Press Release – Science Media Centre
In the News: What can NZ learn from Japanese earthquakes? In the News: No link found between brain cancer and mobile use Expert Reaction: Water fluoridation and underactive thyroid Expert Reaction: Fruit fly incursionSMC Deadline: Q-fly, scientists on screen and fluoride study questioned
Issue 317, 27 Feb 2015
New from the SMC
In the News: New Chief Scientific Advisor appointed
The SMC network
Media training for scientists
Upcoming Christchurch andHamilton workshops
Fruit fly days numbered
The number of invasive Queensland fruit flies detected in Auckland continues grow, but experts are confident the insects won’t gain a foothold in the city.
The latest update from the Ministry of Primary Industries (MPI) reports that a total of eight adult Queensland fruit flies have been captured in Auckland. So far, DNA testing has shown all the flies are genetically similar, suggesting they are most likely dealing with a single incursion.
Also know as Q-fly, the species can infest more than 100 kinds of fruit and vegetables and if a breeding population became established in New Zealand it could have significant impact on the horticultural industry.
While the increasing numbers of flies detected are a concern for authorities, experts are optimistic.
Dr Richard Newcomb, Chief Scientist, Plant & Food Research, noted to the SMC this week that most fruit fly incursions are eradicated, citing recent research showing that the success rate sits at 93%, from a total of 198 eradication programmes against fruit flies worldwide.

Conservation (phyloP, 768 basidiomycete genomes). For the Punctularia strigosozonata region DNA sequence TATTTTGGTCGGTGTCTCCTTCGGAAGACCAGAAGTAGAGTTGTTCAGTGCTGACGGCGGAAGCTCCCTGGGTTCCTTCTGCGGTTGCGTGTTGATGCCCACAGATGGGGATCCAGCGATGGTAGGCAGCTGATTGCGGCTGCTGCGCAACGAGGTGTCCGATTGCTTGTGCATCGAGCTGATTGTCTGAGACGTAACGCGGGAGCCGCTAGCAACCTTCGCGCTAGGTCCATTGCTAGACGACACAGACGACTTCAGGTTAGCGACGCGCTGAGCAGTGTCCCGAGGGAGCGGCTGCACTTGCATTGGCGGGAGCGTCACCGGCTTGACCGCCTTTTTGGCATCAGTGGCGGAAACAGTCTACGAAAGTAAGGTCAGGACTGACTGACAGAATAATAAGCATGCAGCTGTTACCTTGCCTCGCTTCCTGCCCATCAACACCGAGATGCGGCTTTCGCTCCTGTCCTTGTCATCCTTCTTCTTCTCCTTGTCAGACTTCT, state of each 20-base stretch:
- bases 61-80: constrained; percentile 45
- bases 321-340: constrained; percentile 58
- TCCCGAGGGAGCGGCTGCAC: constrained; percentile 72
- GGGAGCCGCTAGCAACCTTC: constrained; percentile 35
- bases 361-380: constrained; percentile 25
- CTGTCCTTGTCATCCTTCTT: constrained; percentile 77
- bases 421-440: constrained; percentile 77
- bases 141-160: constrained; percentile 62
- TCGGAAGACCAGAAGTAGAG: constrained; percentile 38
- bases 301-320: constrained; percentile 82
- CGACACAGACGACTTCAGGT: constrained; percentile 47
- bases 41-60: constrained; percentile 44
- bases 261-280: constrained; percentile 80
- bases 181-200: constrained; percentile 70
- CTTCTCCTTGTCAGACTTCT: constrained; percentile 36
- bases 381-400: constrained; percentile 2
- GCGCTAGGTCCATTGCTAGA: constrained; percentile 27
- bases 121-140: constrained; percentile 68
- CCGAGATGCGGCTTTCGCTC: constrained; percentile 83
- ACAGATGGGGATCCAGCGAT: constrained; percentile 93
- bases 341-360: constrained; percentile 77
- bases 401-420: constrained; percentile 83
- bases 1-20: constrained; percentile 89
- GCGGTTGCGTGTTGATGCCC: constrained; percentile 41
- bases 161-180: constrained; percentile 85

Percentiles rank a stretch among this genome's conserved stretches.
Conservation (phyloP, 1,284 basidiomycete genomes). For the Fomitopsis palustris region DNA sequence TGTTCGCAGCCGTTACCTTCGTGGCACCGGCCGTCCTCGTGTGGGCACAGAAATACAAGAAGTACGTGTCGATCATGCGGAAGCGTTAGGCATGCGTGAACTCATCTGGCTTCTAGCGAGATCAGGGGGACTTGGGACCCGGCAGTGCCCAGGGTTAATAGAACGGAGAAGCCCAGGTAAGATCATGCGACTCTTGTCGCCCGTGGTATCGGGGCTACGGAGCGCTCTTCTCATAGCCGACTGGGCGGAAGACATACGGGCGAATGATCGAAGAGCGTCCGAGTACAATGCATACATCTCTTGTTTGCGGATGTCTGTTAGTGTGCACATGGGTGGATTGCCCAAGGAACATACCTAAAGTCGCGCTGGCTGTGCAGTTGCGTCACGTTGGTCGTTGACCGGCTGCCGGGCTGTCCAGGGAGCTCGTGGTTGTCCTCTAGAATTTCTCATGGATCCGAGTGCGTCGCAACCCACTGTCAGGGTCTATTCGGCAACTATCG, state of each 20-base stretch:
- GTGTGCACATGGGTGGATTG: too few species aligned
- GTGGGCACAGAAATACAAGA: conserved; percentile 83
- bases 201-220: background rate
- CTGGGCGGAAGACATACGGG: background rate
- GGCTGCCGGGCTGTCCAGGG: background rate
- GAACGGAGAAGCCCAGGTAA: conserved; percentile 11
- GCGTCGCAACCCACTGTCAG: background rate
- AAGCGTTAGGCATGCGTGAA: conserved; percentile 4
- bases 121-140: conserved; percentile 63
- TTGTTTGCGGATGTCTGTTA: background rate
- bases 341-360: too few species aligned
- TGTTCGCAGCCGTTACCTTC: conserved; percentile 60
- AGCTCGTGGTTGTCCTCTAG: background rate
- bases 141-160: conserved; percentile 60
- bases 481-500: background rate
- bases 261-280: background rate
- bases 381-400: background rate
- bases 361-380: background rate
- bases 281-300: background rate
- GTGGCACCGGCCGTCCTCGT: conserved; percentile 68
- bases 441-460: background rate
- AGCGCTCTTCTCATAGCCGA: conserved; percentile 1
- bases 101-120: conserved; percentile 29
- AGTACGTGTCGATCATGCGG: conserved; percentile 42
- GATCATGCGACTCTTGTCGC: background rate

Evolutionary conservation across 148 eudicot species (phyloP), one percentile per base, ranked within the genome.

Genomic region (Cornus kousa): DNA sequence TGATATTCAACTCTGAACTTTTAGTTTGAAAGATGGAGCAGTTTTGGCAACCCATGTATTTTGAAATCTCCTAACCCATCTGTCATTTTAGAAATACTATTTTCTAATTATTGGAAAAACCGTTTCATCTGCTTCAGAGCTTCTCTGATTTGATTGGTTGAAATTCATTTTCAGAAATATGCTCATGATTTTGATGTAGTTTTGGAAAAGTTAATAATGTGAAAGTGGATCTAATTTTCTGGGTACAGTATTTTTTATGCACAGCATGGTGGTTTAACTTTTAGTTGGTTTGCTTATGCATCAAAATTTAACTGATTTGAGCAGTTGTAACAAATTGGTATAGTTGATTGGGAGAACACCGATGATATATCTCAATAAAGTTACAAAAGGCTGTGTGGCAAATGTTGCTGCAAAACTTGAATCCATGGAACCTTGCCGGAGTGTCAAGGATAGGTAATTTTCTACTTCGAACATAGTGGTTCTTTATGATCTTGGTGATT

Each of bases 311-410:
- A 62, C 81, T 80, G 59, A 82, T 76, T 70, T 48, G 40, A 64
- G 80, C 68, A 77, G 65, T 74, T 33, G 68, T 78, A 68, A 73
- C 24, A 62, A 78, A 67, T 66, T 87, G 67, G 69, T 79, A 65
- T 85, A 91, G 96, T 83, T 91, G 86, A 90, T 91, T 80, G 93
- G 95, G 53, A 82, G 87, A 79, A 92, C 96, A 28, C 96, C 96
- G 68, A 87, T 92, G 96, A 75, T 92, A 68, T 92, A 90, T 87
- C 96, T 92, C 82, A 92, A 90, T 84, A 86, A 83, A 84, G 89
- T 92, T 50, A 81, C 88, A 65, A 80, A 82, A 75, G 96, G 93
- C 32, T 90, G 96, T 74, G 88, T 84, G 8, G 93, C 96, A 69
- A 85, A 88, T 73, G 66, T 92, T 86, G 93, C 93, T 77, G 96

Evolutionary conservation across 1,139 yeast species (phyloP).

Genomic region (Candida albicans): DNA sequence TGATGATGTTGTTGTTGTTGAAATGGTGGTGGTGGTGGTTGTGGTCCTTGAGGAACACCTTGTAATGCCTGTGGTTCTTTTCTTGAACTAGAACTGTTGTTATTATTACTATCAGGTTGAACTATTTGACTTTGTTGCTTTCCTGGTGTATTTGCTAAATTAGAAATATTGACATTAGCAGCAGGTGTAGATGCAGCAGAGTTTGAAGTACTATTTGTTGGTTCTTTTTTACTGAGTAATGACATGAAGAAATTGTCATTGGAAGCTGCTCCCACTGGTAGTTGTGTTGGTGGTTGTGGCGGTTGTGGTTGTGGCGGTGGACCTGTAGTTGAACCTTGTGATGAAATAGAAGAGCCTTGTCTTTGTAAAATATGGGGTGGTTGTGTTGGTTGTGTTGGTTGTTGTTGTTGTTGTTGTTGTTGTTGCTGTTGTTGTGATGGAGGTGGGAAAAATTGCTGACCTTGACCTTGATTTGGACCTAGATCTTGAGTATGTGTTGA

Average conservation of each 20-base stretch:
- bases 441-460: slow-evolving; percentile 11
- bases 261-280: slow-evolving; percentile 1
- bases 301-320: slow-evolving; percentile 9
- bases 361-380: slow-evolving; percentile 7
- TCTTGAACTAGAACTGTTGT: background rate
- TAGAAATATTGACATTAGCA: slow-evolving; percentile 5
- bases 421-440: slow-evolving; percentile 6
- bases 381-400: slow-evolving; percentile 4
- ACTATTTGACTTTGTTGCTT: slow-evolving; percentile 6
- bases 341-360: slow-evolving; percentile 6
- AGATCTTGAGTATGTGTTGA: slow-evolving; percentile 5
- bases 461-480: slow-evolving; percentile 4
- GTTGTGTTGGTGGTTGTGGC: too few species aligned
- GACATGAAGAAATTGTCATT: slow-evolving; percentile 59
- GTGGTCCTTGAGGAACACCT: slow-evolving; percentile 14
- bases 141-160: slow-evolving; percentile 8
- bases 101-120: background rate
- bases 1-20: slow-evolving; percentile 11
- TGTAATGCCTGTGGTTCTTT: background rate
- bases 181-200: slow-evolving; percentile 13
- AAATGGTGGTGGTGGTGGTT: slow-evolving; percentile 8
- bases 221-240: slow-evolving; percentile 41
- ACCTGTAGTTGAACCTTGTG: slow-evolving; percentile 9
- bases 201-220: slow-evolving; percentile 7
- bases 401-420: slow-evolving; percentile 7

In the case of the Q-fly he also said that “eradication is aided by the facts that substantial numbers are required to initiate a sustaining population and some peculiar mating behaviour that involves males congregating to attract females. So while the fly is a good traveller it is not always a great coloniser.”
Professor Anthony Clarke, Chair of Fruit Fly Biology and Management, Queensland University of Technology, was also confident the fruit flies would not become permanent residents.
“Population establishment is relatively easy if the fly is not actively controlled, but with prompt action eradication of a small Queensland fruit fly population is technically relatively easy,” he told the SMC.
“New Zealand is probably the best equipped nation in the world to detect and eradicate a fruit fly incursion. The detection of single, or very low numbers flies in New Zealand, should be seen as a sign that the system is working. I am very confident they will eradicate this incursion promptly.”
You can read more expert comments on the SMC website.
SAVVY Express videos
The SMC is launching a new rapid-fire programme to improve scientists’ skills in front of the camera.
Science Media SAVVY Express offers targeted 15 minute sessions for scientists to practice speaking about their research on-camera, with feedback and training from a professional interviewer.
Video interviews take place on-site at a host event’s venue during set time slots over one to two days. We produce a polished 90-second video clip of each scientist using the best content from their session, providing an accessible snapshot of their research.
Participation is open to New Zealand-based researchers attending host events, and is free of charge.
Following a successful pilot with MacDiarmid Institute scientists at their Advanced Materials and Nanotech conference earlier this month, the SMC plans to roll out science video booths at events around the country.
We are actively seeking conferences and scientific meetings that would be interested in hosting SAVVY Express in 2015. Events bringing together New Zealand researchers from a broad cross-section of research institutions and subject areas will be given priority.
For more information, please contact Dacia Herbulock at the Science Media Centre: firstname.lastname@example.org.
Check out the first set of videos from SAVVY Express.